1987, when the trade deficit hit an all-time high of $152.12 billion, and accounted for almost half of all U.S. economic growth
Analysts have been predicting the slowing of the U.S. economy could help hold down this year’s deficit by curbing domestic demand for imports. But they also warn that the recent strength of the U.S. dollar against foreign currencies
could stunt further progress on the trade gap.
In May, imports reached a new high as increases were recorded in virtually every major category except autos. Imports of agricultural products jumped 10.7 percent.
Petroleum imports shot up 17.3 percent to $4.75 billion as the price of a barrel of oil rose to $18.40, up from $17.83 in April. The volume of oil imports also rose in May, reaching 8.33 million barrels a day, up from 7.57 million a day in April.
U.S. exports, meanwhile, fell to a seasonally adjusted $30.47 billion in May as sales declined in most major categories. Exports of consumer goods dropped 5.7 percent.
As usual, the United States posted its largest trade deficit in May with Japan, a $4.28 billion shortfall that was up from $3.89 billion in April.
The nation posted a small $78.3 million trade deficit with Western Europe after posting surpluses in both March and April.
The imbalance with Canada, the largest U.S. trading partner, was $739.3 million in May, up from $174.8 million in April.
Congress Impressed; Funds Another Matter
By The Associated Press
WASHINGTON — Republicans and Democrats, hailing the first successful flight of the B-2 bomber, warn that the half-billion-dollar aircraft must still clear the ‘ ‘checkbook hurdle” in Congress.
The radar-evading bomber, accompanied by two F-16 fighters, performed test maneuvers during a nearly two-hour flight Monday in Southern California — a maiden excursion 18 months behind schedule.
Despite the success, lawmakers stressed that the stealth bomber, which at about $500 million a copy is the most expensive plane in history, looms large on the radar screen of the budget-conscious Congress.
“I think there’s a great deal of reluctance to spend that much money per airplane,” said Rep. Newt Gingrich of Georgia, the No. 2 Republican leader. ‘‘The president and Defense Secretary Dick Cheney will have to work hard to carry a vote in the House.”
The Pentagon has proposed $4.7 billion for the stealth bomber in the fiscal 1990 budget and about $24 billion for the program during a peak three-year spending period in the mid-1990s.
The House Armed Services Committee last month slashed $800 million from spending for the B-2 program.
The full House and Senate take up the defense bill, and the spending level for the B-2, next week.
“I think ifs going to be one of the most controversial items in the defense authorization bill,” said House Speaker Thomas S. Foley, D-Wash. “Right now I would say ifs an uphill fight for the B-2. ”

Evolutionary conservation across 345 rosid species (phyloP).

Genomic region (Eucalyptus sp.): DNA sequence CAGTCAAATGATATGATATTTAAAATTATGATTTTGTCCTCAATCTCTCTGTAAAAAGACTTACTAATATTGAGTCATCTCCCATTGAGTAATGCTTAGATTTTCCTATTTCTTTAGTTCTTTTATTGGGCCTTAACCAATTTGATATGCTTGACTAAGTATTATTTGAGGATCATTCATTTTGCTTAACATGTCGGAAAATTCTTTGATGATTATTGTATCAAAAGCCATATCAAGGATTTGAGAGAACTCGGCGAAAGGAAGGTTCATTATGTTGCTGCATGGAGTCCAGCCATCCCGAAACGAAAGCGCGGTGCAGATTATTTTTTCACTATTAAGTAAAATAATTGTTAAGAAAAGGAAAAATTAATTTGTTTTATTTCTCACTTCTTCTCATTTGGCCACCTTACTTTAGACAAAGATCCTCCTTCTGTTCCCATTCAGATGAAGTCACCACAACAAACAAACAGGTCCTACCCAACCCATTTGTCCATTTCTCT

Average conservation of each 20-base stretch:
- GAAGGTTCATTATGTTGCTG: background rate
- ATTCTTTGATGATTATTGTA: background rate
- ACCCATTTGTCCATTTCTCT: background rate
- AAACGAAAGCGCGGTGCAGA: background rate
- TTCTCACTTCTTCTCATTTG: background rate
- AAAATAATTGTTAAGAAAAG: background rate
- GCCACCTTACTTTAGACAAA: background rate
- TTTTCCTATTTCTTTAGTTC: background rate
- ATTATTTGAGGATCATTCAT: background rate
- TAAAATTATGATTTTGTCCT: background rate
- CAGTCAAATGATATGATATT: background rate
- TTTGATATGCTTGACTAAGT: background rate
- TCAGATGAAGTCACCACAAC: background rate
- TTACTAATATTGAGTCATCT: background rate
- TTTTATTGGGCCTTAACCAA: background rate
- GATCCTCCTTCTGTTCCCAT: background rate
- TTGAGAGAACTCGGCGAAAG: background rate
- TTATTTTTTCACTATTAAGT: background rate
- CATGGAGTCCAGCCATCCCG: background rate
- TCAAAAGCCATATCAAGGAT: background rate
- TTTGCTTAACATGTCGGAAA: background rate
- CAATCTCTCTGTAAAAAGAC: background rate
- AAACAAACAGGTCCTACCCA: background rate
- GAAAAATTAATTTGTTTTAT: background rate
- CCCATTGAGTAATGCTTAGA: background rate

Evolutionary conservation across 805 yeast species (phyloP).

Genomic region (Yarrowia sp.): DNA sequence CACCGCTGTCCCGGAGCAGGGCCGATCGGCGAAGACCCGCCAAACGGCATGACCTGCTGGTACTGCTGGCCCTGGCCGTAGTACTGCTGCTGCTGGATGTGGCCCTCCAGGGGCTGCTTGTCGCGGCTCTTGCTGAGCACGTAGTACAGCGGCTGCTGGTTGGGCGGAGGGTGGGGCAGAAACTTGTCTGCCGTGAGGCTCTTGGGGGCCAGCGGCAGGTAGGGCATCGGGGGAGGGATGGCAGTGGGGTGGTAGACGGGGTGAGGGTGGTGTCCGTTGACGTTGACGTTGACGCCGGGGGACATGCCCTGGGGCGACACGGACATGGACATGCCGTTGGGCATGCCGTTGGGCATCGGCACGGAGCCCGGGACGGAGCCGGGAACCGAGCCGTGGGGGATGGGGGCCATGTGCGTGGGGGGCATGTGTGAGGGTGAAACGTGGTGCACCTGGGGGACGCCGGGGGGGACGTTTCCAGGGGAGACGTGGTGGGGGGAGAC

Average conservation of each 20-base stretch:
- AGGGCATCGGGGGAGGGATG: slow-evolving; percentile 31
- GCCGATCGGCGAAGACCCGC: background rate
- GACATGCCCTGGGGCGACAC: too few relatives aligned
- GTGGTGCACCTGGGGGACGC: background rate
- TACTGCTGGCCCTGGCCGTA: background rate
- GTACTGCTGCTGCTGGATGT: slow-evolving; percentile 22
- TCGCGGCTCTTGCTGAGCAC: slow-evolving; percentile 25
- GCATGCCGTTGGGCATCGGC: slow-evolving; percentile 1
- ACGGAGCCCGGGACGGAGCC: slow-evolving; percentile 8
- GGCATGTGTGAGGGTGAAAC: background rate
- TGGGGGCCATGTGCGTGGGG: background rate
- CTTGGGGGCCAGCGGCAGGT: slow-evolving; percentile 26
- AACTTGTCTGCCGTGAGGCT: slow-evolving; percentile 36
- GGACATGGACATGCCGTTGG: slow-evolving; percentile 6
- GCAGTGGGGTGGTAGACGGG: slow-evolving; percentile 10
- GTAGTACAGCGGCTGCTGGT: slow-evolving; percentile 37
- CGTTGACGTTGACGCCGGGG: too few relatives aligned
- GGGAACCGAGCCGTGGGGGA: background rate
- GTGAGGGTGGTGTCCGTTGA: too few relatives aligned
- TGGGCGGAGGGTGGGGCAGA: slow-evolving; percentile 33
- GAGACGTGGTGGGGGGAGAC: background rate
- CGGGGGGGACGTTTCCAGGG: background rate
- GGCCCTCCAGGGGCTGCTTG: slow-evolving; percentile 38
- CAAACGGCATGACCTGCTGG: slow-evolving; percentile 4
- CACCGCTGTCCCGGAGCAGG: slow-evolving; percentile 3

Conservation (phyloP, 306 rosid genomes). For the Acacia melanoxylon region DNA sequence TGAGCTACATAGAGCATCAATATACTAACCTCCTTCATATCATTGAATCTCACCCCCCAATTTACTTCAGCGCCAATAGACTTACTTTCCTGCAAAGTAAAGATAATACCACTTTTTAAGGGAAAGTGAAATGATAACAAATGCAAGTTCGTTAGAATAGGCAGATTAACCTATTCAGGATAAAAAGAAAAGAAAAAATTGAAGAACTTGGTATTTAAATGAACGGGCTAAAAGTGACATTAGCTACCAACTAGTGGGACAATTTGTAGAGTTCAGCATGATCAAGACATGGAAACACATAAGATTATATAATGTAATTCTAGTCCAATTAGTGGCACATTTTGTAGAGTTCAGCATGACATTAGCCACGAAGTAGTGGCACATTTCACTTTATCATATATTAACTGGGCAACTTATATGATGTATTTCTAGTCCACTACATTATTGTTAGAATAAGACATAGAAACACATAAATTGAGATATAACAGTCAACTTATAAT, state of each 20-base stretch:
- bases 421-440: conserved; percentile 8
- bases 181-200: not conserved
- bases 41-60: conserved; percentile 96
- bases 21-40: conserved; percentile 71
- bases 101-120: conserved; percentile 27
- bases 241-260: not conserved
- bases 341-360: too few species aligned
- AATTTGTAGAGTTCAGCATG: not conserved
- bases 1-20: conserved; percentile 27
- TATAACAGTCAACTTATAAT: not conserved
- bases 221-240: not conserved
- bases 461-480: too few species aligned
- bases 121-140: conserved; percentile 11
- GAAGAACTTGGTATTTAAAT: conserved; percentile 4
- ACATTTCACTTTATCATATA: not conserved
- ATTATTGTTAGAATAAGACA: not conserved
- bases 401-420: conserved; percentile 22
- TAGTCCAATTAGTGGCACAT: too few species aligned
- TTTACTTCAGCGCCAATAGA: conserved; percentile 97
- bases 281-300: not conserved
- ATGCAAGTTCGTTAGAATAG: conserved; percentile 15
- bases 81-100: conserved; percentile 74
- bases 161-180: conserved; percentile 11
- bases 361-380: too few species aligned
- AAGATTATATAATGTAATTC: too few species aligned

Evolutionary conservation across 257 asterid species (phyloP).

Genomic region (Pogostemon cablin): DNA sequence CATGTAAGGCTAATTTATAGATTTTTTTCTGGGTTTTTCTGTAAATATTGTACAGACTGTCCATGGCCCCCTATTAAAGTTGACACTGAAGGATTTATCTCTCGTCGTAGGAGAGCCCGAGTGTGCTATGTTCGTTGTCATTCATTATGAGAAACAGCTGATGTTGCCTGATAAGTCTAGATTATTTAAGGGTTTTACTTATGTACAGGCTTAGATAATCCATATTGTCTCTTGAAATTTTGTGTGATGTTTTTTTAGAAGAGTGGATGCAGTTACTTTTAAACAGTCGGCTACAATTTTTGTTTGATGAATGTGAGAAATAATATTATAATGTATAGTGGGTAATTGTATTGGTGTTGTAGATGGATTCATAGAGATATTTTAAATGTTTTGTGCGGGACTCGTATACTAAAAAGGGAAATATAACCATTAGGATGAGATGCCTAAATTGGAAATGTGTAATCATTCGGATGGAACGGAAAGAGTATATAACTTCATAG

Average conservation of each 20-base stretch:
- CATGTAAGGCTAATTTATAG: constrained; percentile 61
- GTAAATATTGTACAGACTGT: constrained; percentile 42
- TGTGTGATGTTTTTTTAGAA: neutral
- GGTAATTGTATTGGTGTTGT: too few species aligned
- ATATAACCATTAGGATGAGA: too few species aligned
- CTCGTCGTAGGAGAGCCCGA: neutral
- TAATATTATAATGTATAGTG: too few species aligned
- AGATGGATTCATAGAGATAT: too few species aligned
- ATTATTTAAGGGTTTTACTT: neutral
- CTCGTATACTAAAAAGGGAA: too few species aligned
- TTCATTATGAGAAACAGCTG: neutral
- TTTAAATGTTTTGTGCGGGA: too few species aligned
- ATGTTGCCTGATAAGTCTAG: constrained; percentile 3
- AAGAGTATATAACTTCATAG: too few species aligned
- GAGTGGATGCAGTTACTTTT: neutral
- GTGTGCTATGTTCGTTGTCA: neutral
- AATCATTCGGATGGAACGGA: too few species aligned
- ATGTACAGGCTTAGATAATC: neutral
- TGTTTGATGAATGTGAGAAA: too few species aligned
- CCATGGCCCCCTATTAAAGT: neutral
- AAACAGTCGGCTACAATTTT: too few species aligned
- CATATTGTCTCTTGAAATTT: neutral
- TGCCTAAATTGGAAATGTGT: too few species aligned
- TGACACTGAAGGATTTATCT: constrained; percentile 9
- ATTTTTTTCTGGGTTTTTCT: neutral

Rep. Les Aspin, D-Wis.-, chairman of the House Armed Services Committee, said the bomber “just cleared one hurdle. But the test program just begun has far to go to answer all the technical questions.
“And the B-2 has still another hurdle to clear — the checkbook hurdle. The issue is whether it’s worth the price.”
Bush Ends Trip With Lofty Goals For European Unity
By The Associated Press
AMSTERDAM, Netherlands — President Bush, vowing to work for a day when Europe “is free of discord, free of division,” flew home today with an extraordinary record of foreign travel for his first six months in office.
With stops in 12 countries under his belt since Jan. 20, Bush was concluding a 10-day, 9,000-mile journey and heading home from the first-ever visit to the Netherlands by an American president.
He got a warm response in the Netherlands, drawing cheering crowds of several thousand people along his motorcade route.
The 25-hour Netherlands stop followed earlier visits to Poland and Hungary and participation at the seven-nation economic summit in Paris.
Before his takeoff, Bush met with political opposition leader Wim Kok, other party leaders and members of Parliament’s foreign affairs committee.
Queen Beatrix saw Bush off at the airport, along with Prime Minister Ruud Lubbers. An arrival ceremony awaited Bush back on the South Lawn of the White House following the 84-hour flight home on Air Force One.
Accompanied by Secretary of State James A. Baker III, Bush met over breakfast with Kok and other political leaders. About 20 people, American and Dutch, were seated around a long rectangular table at the U.S. ambassador’s residence.
During a brief photo session, Bush ignored a question from a reporter who asked about a published report that the United States and the Soviet Union have reached agreement on key elements of a treaty banning chemical weapons.
The highlight of his visit to the Netherlands was a speech Monday at Pieters-kerk, a church in nearby Leiden dating back to the early 12th century.
(Please See BUSH, Page 1UA)
Entry List Grows, Contest Tightens For Biggest Vegetable Competition
Competition in the Aiken Standard vegetable contest is growing faster than a row of pole beans as gardeners vie for cash prizes.
So far, 14 gardeners have heaved their fattest cucumbers onto the scales, and 15 growers have hauled in giant red tomatoes.
As of 3 p.m. Monday, Christopher Belleter of Aiken was holding first place in the cucumber contest with a 2 pound, 15.9 ounce entry.
The new leader in the tomato contest was Hoyt Hamilton of Aiken, who entered a 2 pound, 4.6 ounce whopper.
The contest, which will run until August 2, is open to all gardeners except Aiken Standard employees and their families.
Weight is the only criterion for the contest. Color, firmess, texture and taste, although important to the serious gardener, will not count.
The heaviest tomato and the heaviest cucumber will win $100 prizes for their
growers. Second prize in each category will be $50, and the third place will be $25.
Entries may be brought to the front desk of the Aiken Standard at 124 Rutland Drive betwwen 8:30 a.m. and 5:30 p.m. Monday through Friday. A receptionist will weigh the vegetables and record the results.
Contest winners will be announced in early August, and will be featured with their vegetables in an article that will appear in the Aiken Standard.